Tourists Return to Paradise Isle a Year After War’s End
By Amantha Perera
COLOMBO, May 17, 2010 (IPS) - A year since Sri Lanka’s bloody civil war ended on May 18 last year, tourists are returning in huge numbers to a popular beach destination located over 300 kilometres from where the last battles were fought.
Nowhere is the relief at the end of fighting more tangible than on the beautiful beaches of Hikkaduwa, south of the capital Colombo.
The war against the secessionist Liberation Tigers of Tamil Eelam, fighting for a separate state for the minority Tamils, cost over 70,000 lives in over two and half decades and sent over 280,000 fleeing for their lives in its final phase.
Hikkaduwa, famous for its coral reef, sandy beaches and swanky hotels, is on the rebound. Visitors who abandoned the sun and the beach when bombs started going off have begun to return.
The best days may be still ahead of this famous tourist destination south of the capital Colombo. Already, it is bracing itself for huge arrivals during the next European winter season.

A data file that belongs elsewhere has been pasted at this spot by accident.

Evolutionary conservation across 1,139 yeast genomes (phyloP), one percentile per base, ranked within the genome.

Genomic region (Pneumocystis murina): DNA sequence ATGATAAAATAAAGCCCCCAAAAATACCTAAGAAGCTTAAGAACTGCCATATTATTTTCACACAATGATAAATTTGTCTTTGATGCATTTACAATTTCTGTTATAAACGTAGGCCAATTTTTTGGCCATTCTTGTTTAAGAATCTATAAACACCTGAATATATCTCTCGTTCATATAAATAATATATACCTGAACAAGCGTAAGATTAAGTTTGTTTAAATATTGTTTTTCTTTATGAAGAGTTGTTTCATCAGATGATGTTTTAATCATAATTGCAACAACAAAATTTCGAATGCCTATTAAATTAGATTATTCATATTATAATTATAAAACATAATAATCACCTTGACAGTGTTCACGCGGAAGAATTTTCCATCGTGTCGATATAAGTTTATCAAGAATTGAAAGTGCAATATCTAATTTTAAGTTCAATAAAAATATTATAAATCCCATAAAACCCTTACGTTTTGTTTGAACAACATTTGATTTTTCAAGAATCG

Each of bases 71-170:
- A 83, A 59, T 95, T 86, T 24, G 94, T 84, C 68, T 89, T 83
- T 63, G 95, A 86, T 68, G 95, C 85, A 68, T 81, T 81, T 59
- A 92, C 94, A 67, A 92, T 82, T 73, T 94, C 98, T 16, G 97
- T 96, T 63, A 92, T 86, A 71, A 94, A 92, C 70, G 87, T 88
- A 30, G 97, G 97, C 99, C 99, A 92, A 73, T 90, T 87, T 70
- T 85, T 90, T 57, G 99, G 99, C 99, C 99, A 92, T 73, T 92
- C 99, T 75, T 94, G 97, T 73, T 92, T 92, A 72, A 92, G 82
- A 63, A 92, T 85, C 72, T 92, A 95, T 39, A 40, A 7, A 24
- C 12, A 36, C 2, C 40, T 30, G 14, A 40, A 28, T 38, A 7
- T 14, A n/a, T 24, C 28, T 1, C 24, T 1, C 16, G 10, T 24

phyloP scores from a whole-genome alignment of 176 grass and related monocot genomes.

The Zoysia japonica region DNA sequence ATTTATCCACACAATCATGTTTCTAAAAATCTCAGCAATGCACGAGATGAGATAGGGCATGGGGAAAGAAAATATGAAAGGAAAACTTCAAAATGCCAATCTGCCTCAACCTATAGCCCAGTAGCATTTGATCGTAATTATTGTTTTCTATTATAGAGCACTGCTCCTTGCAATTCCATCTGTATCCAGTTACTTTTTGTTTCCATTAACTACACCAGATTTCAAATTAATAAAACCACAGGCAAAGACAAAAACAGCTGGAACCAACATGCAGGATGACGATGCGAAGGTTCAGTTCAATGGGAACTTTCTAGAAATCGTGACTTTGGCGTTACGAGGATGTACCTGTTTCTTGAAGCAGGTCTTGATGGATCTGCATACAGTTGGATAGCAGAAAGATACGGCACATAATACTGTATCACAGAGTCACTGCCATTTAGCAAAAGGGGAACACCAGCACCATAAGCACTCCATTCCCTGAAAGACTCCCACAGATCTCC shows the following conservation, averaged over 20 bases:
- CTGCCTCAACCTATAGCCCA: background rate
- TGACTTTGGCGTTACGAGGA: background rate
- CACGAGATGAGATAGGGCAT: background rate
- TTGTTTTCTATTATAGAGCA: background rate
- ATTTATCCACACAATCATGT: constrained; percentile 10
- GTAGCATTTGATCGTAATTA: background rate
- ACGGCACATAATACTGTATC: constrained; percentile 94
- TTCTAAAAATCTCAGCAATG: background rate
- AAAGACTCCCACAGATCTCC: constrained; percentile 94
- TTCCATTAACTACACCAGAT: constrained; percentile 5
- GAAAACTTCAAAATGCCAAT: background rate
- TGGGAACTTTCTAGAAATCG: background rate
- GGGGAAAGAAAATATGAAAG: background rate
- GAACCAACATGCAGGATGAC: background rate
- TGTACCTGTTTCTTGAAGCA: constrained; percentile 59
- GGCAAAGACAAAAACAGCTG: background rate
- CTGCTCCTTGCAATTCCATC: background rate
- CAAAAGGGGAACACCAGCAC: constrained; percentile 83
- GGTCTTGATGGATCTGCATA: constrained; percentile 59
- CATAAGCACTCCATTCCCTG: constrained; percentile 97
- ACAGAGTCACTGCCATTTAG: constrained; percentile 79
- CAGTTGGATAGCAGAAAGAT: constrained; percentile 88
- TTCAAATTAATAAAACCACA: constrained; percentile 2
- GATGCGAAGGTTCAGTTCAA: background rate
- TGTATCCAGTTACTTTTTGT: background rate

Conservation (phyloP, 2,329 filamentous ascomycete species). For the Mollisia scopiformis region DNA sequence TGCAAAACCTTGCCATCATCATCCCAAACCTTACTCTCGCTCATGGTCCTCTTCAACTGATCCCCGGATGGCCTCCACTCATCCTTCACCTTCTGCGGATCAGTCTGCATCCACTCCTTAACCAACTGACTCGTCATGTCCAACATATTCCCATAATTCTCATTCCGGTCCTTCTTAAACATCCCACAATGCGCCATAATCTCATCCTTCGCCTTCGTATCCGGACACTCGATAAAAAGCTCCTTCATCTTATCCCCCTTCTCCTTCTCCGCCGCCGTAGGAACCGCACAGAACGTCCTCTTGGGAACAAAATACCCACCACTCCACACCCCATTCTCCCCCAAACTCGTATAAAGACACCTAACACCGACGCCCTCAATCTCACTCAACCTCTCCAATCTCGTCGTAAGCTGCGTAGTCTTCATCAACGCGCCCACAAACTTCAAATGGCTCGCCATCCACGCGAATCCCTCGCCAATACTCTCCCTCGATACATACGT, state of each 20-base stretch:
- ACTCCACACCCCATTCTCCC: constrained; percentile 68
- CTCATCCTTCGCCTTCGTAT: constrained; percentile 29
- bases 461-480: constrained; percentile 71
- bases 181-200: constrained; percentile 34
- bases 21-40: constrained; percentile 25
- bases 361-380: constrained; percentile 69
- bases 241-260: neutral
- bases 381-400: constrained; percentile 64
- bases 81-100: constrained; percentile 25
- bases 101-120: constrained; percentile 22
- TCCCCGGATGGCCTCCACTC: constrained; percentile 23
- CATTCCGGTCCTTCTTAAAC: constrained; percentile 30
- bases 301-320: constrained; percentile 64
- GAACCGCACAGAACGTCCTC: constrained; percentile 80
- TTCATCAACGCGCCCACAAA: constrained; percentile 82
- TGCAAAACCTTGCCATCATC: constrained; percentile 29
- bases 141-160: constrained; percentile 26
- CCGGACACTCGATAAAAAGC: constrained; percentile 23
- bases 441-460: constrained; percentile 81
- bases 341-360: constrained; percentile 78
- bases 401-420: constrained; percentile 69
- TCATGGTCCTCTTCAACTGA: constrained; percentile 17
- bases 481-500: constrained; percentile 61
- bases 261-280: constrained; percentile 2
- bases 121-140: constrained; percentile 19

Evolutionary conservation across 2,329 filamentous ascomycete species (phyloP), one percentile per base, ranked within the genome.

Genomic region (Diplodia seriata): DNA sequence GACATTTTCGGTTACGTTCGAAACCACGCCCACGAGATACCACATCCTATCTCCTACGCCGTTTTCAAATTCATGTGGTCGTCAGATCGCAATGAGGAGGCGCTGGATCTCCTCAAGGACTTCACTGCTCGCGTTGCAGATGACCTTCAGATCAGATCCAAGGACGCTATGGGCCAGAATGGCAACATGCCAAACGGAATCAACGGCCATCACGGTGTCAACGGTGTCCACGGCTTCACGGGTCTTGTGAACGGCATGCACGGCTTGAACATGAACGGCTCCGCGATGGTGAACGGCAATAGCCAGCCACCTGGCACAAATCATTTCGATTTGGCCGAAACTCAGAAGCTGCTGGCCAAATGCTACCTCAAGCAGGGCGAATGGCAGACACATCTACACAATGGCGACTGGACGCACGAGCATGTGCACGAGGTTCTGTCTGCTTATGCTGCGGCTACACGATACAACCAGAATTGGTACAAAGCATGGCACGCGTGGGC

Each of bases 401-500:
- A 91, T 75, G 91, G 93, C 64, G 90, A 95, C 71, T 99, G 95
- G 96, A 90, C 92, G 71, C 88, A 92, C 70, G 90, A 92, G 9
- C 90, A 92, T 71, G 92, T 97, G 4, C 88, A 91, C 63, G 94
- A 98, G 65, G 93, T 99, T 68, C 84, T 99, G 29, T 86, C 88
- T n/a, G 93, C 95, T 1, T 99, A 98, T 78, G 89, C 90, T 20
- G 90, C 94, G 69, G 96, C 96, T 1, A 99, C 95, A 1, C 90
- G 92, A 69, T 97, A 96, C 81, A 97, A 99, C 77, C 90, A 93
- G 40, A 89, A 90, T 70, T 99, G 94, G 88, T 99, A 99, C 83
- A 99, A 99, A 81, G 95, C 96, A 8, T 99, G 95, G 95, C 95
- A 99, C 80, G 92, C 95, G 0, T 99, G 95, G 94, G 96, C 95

Arrivals grew by an impressive 50 percent or an increase to 160,000 from 106,000 in the first quarter of 2010, compared to 2009, according to the Sri Lanka Tourism Development Authority, the government agency that monitors tourist arrivals. This year, the island known for its scenic beauty expects over half a million tourist arrivals, making 2010 one of the best seasons in the last half a decade.
"We saw very good arrival rates this season (between November 2009 and April 2010)," Siri Goonewardene, president of the Hikkaduwa Hoteliers’ Association, told IPS. "With the war no more, travellers feel safer visiting here and there were no unexpected security-related incidents that would have driven them away."
The general manager of Coral Sands, a 75-room luxury hotel on the Hikkaduwa beach, expects better results later this year when the next winter season starts. "The bookings have been good. If...
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